Another importer, Moscow-based Vodukh, also registered an unspecified number of lithium ion and lithium polymer batteries and an unknown number of battery stations directly from DJI in November 2022 and this July, according to the records. Such items can be used to power goods ranging from small electronic devices to electric vehicles. 

A third, Rostov-on-Don-registered Pozitron, additionally imported more than 54,000 helmets — either construction or military, according to the vague wording of the filing — from the Chinese suppliers Liaoning B&R Technology and Beijing KRnatural International Trade Co. in late 2022.  

Defense analyst Cancian said it was apparent that such goods have been a critical facet of Russia’s military arsenal.

“They (Russia) have been firing, for example, artillery at the rate of 10,000 to even 20,000 rounds a day. To keep up that level of expenditure, they need to get some help from the outside,” he said.

“They also started running out of cruise missiles. Their stocks were pretty much exhausted within the first six months or so, so they’ve been able to manufacture additional cruise missiles with components provided by the Chinese,” he added.

Helmets and vests were also procured in batches of 100,000 each in November 2022 from the Shanghai-headquartered Deekon Industry Co., a manufacturer of military products and police equipment, by Moscow-based Legittelecom, documents showed. 

Legittelecom, which, according to its website, provides consulting services on permits for the “import, export and sale of radio electronics and high-frequency devices,” also imported an unknown number of portable radios, or walkie-talkies, from the wireless communications company Hong Kong Retekess in March.  

It was not clear from the documents if Legittelecom was the end user of the products, or to whom it was supplying the goods, though Chinese-made radios have been recovered from Ukraine’s battlefield. The companies did not respond to a request for comment on the transactions.  

However, analysts said the irregular import patterns suggest there is opportunism among businesses on both sides as they seek to take advantage of Moscow’s military needs.  

“What we are seeing is that Chinese companies are selling to Russia what they maybe can’t sell in China or the West at a higher price,” said Antonia Hmaidi, an analyst at the Berlin-based Mercator Institute for China Studies, who has been studying Chinese dual-use exports to Russia since the start of the war.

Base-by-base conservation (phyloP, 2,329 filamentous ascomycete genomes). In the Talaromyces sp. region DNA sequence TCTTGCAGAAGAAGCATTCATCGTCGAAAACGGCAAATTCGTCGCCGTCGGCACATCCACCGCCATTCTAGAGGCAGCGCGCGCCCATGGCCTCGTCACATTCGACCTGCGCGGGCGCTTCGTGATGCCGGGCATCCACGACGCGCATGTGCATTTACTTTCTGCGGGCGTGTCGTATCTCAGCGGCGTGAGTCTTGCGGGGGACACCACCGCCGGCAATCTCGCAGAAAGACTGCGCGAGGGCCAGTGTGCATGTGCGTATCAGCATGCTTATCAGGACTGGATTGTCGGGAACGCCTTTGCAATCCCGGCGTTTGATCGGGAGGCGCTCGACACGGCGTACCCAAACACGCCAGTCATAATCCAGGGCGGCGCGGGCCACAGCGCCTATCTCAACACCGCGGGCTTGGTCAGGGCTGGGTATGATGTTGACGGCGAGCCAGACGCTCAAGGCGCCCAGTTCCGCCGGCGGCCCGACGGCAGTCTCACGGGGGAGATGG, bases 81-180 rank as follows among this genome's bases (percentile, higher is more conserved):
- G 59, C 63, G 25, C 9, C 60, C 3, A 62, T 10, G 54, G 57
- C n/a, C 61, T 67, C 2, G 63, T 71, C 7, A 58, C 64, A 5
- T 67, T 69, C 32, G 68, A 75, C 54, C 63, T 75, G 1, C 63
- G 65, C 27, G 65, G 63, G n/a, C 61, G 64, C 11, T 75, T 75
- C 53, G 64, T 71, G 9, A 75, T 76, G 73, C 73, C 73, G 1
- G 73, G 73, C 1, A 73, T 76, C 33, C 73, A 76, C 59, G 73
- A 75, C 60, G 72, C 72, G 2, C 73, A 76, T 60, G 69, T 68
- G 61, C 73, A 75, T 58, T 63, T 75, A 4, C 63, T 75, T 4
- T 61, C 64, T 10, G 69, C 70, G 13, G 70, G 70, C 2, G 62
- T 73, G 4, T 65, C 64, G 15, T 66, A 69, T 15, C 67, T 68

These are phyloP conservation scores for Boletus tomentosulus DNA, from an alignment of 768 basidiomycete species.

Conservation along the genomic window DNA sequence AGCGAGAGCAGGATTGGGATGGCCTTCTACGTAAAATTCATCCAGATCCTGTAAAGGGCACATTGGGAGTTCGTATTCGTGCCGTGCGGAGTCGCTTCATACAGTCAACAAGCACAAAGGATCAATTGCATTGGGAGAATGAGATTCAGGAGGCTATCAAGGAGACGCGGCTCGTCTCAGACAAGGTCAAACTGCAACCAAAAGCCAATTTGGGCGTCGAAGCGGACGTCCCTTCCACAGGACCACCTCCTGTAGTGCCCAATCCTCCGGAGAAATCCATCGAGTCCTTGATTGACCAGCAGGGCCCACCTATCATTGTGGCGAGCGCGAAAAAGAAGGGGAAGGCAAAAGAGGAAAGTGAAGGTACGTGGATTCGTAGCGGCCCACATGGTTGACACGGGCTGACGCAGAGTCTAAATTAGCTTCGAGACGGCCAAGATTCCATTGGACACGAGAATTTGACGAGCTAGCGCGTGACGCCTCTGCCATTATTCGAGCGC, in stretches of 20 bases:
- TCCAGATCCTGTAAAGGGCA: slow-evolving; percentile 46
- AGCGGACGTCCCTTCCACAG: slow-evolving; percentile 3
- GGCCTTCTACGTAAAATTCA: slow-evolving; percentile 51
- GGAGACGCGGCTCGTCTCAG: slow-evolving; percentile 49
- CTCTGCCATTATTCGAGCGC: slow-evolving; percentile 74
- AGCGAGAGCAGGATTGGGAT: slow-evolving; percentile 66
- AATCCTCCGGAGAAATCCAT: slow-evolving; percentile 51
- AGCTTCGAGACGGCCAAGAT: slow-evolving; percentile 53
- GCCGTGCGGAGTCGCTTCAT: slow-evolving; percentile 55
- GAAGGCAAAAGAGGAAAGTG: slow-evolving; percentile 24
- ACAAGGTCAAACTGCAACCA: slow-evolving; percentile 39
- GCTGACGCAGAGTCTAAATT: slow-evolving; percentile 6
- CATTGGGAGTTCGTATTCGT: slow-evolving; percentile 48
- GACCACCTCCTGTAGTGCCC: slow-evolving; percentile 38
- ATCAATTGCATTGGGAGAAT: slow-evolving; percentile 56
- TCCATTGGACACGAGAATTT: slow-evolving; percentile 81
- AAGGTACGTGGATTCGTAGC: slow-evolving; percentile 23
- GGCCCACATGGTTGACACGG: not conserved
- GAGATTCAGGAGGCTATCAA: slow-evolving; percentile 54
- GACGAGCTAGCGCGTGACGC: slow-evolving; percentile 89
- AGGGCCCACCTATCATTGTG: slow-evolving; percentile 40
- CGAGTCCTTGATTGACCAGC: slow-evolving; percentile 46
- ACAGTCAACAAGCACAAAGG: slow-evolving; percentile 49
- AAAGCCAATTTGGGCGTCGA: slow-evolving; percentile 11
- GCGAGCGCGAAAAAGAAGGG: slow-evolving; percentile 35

“It’s not the big exporters in China exporting this. Instead, it’s these small companies,” Hmaidi said, noting that the implications of Western sanctions targeting such companies would be minimal. “The companies, they don’t really have a lot of inherent value, which makes it quite easy to just open another one.” 

Indeed, one company, Silva, was registered in the remote eastern Siberian region of Buryatia in September 2022, and submitted import filings for 100,000 helmets from Shanghai H-Win New Material in March. More recently, in August, it filed for an unspecified number of radio telemetry systems, which can be used for tracking drones, from Hubei Jingzhou Mayatech Intelligent Technology. 

Hmaidi cited another example of a Hong Kong company, established in 2020, which used to supply North Korea and has now added Russia to its books. Pyongyang, for its part, has been strengthening ties with Moscow, with the countries’ leaders meeting in Russia’s far eastern Amur region earlier this month amid Western suspicions that North Korea may be readying to provide Russia with war materiel.

CNBC contacted or attempted to contact all of the companies mentioned and received no response.

A Russian military radio produced by Chinese manufacturer Baofeng is displayed during an open-air exhibition of destroyed Russian military equipment and tactical gear
A Russian military radio produced by Chinese manufacturer Baofeng at an exhibition of destroyed Russian military equipment in Kyiv, Ukraine.Global Images Ukraine via Getty Images file

‘Underappreciated’ trade flows  

As well as goods with overt military applications, Russia has also increased imports of Chinese goods with potential direct and indirect war implications, according to analysts. 

Chinese shipments to Russia of Aramid fiber, for instance, a class of heat-resistant synthetic fibers whose applications range from bicycle tires to bulletproof vests, rose more than 350% in dollar value terms in 2022 versus 2021, according to data compiled for CNBC by ImportGenius, a customs data aggregator. This January and February alone, imports were close to 50% of 2022’s full-year total. 

Meanwhile, construction equipment has played an “underappreciated” but significant role in China’s contribution to Russia’s war efforts, having helped bolster its defenses against Ukraine’s counteroffensive, said Joseph Webster, senior fellow at the Atlantic Council, a Washington-based think tank.